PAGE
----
House Financial Services Committee Chairman Barney Frank on Thursday announced new legislation that represents Capitol Hill’s latest attempt to stem a significant rise in mortgage foreclosures. Under the proposed plan, the Federal Housing Administration would receive $300 billion — $150 billion over each of the next two years — to insure and guarantee refinanced mortgages that have been significantly written down by mortgage holders and lenders.
The bill establishes terms for what it calls “homeownership retention mortgages,” otherwise called short-refis by most in the industry. Lenders and investors would be required to write off principal for first mortgages while second lienholders would likely be extinguished entirely under the terms of Frank’s plan. The tentative bill outlines a very complex set of requirements surrounding who can get a “retention mortgage” and who can not. In general, however, borrowers must be underwater enough that a write-down in principal to a first mortgage is required, and must also qualify for the FHA-insured short-refi under traditional circumstances — that is, at market rate, full doc, fixed-rate only, debt-to-income under 40 percent. Further, the monthly payment borrowers would receive under the “retention mortgage” would need to be less than their existing mortgage payment. Borrowers obtaining a “retention mortgage” would also see the government put a soft second lien on the property, in order to establish a 3 percent “exit fee” if the borrower sells or refinances the home. Further, the second lien would establish a scaled “shared profits” model if the borrower manages to sell or refinance within five years. Under the terms outlined by the bill, existing lenders would receive no more than 85 percent of a property’s currently-appraised value as payment in full for their existing lien position. But it’s second liens that would appear to be the most pressing issue here, in spite of the fact that many lenders have begun reserving for losses on seconds at 100 percent. Tanta at the Calculated Risk blog opines:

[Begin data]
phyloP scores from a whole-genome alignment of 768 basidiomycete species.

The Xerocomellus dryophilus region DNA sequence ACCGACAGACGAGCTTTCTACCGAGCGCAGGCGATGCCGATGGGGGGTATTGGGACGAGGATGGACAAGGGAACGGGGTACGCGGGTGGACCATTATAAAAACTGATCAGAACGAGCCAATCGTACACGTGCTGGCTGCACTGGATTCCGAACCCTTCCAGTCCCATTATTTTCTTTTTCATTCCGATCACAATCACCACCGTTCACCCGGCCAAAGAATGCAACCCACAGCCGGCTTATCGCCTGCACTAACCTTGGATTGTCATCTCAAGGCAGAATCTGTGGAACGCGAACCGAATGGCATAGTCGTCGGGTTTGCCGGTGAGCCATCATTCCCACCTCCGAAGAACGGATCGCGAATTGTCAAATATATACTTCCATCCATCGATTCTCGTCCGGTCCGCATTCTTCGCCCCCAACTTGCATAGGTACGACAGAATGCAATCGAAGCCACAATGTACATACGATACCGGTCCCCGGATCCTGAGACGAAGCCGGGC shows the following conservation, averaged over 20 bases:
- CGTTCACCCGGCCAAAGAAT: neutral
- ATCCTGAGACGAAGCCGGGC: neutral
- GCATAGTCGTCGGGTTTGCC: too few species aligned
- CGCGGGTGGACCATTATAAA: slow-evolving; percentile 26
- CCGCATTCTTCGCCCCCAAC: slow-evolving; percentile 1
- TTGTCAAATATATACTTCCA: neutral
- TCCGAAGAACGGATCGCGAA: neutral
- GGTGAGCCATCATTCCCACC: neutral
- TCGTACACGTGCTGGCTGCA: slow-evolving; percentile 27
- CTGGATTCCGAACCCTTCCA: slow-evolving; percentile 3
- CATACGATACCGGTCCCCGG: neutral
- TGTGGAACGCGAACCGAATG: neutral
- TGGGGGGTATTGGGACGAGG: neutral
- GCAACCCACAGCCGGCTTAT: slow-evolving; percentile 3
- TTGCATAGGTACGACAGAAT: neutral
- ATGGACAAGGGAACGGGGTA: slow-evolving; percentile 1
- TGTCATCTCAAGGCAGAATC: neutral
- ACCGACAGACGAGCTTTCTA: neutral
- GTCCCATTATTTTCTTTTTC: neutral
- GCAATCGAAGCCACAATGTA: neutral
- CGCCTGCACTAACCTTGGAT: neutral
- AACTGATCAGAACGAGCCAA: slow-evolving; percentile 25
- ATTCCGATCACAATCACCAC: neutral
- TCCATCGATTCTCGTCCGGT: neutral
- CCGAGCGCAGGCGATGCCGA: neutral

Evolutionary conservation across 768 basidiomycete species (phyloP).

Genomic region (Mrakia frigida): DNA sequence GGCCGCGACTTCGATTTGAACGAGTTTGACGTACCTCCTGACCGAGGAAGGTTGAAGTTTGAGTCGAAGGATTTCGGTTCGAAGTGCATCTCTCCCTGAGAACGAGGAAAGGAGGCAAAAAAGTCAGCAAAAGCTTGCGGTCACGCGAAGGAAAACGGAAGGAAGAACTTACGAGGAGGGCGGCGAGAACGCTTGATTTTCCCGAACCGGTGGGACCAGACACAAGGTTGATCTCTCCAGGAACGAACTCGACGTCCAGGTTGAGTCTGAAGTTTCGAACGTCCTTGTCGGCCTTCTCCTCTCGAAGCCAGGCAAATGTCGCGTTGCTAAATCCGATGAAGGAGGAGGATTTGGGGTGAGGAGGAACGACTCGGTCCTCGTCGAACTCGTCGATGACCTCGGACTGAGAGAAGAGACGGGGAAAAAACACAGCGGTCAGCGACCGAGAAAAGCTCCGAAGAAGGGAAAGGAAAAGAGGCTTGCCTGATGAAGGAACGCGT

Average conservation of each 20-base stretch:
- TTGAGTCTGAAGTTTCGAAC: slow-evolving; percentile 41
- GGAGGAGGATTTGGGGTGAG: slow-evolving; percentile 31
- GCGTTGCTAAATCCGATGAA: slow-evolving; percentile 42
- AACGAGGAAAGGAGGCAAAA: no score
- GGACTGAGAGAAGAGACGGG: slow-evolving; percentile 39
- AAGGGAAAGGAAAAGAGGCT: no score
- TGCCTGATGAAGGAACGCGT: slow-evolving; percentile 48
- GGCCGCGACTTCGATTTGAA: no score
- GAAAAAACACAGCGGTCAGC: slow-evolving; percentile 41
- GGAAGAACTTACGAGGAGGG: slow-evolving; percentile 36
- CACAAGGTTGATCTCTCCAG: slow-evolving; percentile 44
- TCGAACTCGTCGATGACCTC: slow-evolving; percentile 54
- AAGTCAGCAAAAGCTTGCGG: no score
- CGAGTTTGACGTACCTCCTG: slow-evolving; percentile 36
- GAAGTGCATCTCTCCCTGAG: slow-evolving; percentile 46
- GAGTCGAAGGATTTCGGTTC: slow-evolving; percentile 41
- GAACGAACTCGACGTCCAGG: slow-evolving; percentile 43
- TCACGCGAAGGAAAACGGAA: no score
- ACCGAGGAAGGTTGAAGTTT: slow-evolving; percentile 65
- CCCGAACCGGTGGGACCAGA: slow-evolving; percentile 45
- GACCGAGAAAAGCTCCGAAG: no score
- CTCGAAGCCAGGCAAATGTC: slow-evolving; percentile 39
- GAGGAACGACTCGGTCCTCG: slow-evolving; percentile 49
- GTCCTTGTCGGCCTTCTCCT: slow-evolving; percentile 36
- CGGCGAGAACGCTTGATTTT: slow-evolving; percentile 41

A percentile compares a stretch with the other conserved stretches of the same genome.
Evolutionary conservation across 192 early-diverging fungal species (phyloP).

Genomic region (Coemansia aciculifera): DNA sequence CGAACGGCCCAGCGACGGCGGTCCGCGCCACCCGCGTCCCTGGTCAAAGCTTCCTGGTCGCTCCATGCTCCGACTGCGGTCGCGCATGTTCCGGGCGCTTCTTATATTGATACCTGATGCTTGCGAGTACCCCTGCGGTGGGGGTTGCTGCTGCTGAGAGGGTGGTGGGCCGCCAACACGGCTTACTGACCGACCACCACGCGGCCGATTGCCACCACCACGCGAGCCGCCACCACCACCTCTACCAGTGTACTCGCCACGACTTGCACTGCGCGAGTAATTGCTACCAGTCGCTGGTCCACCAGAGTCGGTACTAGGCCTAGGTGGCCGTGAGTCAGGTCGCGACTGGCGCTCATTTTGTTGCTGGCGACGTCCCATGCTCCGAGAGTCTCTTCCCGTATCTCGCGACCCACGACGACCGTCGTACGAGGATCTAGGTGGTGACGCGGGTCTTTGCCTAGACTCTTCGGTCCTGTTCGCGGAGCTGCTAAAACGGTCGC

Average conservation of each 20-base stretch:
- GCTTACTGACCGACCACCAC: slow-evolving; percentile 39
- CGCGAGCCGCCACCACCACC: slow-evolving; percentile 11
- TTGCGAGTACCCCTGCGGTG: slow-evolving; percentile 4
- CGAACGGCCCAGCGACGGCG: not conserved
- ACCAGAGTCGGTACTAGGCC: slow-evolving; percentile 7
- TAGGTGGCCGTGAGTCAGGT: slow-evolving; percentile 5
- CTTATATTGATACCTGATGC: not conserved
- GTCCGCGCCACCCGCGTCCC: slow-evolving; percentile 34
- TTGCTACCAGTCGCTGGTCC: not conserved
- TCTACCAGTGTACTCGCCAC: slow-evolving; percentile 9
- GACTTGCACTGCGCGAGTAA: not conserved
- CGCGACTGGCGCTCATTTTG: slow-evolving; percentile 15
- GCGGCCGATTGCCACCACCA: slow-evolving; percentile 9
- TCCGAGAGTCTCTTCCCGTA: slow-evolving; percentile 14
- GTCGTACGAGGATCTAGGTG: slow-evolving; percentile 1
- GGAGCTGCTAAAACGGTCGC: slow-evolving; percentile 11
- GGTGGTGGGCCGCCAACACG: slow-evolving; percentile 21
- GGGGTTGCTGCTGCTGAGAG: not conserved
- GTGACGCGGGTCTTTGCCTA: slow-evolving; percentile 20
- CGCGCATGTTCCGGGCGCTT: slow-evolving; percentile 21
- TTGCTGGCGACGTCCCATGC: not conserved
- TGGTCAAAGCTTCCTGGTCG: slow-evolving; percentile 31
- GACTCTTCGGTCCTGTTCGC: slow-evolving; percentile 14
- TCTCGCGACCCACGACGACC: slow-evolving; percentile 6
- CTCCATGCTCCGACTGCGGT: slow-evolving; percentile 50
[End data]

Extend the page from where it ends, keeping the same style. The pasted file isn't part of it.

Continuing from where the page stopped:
The draft bill says that “The Secretary (of HUD) may take such actions as may be necessary and appropriate to facilitate coordination between the holders of the existing senior mortgage and any existing subordinate mortgage to comply with the requirements.” It doesn’t say what necessary actions might be needed to force second lien holders to roll over and die–threats? bullying? shunning at cocktail parties?–but that’s likely to be a sticking point given current second lien holder behavior.
Industry sources that scanned the proposal have said that while the bill makes a good effort, there are likely to be issues with borrowers qualifying. And one source wondered if borrowers would go for it. “We’re already seeing borrowers walk away,” said one source, who manages a loss mitigation department at a national lender. “Would borrowers choose to stay in exchange for giving up much of the potential for future profits off of their investment, based on what could end up being only a nominal decrease in monthly cash outlay? I don’t know.”